1. My username is ____ because ____.
2. My journal is titled ____ because ____.
3. My subtitle is ____ because ____.
4. My friends page is called ____ because ____.
5. My default userpic is ____ because ____.

And it strikes me now that it won't work properly here at DreamWidth, because the page-naming works differently than at LiveJournal. But whatever.

1. My username is swordznsorcery, because it has been for years. Back in 1997, when I first had a webpage, I did it through Geocities, and for that you needed a username. I had always been Xenon online, but I think there was an eight letter minimum. Even if I'm remembering that wrong, somebody else was sure to have already used Xenon. It was a huge, huge community, and I spent ages desperately trying to think of something that hadn't already been used by somebody else! And then eventually came up with this.

2. My journal is titled Xenon's Seventh Circle because, around about the time I joined LJ, there was a meme going around where you answered a bunch of questions to find out which of Dante's circles of hell you belonged in. I belong in the seventh circle, apparently. That's nearly all the way in! Yay me!

3. My subtitle is Light Years Away From The Morning because why not really, I suppose. It's a line from a song I wrote about nine million years ago, and it just kind of goes with... stuff. I don't know, it was probably five o'clock in the morning.

4. My friends page is called Whispers Of An Elsewhere, because I was being highly melodramatic when I named it. It's a line from a song I wrote years ago, and again, it seemed reasonably appropriate. Ish. I was probably in a mood at the time.

5. My default userpic is an icon that, again, stems from my website. It's an alien surrounded by various stars, and I guess represents Xenon. There's also a red ribbon on there of course. It's my logo, of sorts, and has been since, if not quite the nineties, then not far off.

There you go. Several paragraphs, television free! Be impressed. :)
No, not a crossover, sadly. That would probably have been rather fun. Just witless rambling as I continue my rewatch of both. The guest stars continue to be good. David Warner turned up in Remington Steele, which was nice (as a bad guy - now there's a surprise!). And then Paul Reiser! At his youngest and fluffiest, making him the single most obvious red herring ever in a whodunnit. And Dempsey & Makepeace continues to be filled with a barrage of old British TV faces - and then, in the final episode of series one: jackpot! I knew he was in there somewhere; I just couldn't remember which episode it was. Towards the end of the episode, leaping out of a window and smashing up automobiles, as is his wont, whilst sporting some alarmingly yellow hair. Tip Tipping! Look look look!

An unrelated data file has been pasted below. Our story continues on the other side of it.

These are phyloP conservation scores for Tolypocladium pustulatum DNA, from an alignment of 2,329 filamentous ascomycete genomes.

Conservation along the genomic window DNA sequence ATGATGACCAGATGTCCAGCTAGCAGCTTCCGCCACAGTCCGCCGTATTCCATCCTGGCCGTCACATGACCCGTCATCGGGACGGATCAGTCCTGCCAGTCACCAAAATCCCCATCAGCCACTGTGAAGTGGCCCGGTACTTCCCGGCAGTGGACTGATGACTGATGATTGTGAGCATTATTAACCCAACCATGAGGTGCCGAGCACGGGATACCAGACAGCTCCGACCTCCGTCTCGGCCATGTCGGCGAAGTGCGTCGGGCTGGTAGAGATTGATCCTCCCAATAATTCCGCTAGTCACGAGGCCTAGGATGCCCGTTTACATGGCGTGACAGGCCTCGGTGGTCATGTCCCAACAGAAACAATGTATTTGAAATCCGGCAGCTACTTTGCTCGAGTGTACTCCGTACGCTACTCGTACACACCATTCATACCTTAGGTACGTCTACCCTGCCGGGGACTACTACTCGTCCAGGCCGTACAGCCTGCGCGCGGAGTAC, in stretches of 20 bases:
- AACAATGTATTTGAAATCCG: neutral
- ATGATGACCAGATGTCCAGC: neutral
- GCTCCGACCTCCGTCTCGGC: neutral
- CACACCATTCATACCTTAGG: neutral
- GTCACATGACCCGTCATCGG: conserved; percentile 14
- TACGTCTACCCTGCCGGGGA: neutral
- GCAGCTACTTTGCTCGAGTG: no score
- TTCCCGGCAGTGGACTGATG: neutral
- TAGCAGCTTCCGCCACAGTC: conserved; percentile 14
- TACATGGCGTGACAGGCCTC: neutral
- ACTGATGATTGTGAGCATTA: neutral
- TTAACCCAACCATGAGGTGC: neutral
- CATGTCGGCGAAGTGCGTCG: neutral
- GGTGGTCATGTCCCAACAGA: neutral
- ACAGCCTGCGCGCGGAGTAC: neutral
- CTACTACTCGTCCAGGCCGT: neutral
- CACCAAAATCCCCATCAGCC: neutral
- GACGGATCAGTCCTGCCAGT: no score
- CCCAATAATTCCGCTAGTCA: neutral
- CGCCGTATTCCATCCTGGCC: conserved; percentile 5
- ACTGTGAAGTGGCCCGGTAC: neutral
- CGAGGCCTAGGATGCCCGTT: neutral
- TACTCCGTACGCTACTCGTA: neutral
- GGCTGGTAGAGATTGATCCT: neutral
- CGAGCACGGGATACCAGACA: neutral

More beneath )
Sloe gin update! My mother has finally opened her percolating bottle of sloe gin (bottled up some time in mid-November). It's a lovely colour, rather akin to translucent blood. Very thick and slightly gloopy - it's a bit like drinking cough syrup! Too sweet for me, but she seems very pleased with it, which is good. So I can't personally recommend it, but it certainly looks like she would. Two months of brewing was what the recipe she was following called for, and I guess it got a week or so more than that, but I doubt it wanted much less. Apparently it took the sugar a very long time to completely dissolve.

And from thence to telly, 1980s style. I need to start watching Dempsey & Makepeace in order. Between series two and three, Spikings seems to have lost half his body weight, and it's a bit odd jumping about from year to year. It makes him look like an inflatable doll with a valve problem. Also series one is noticeably more serious than the other two, at least to begin with, which causes a bit of a clash of styles. So bizarre to hear Dempsey announce in episode #2 that he doesn't approve of female police officers! That is not the Dempsey even of later in series one, let alone the years that followed. Still, I'm having great fun with it. Aside from a veritable who's who of stuntmen, so far there's been Suzi Quatro and Elizabeth Sladen in the same episode, and both Travises in adjacent ones (though backwards). Also Michael Cashman, although I appreciate that I'm in a fan club of one there. And through it all, Dempsey and Makepeace themselves being utterly splendid. And shooting practically everything. :)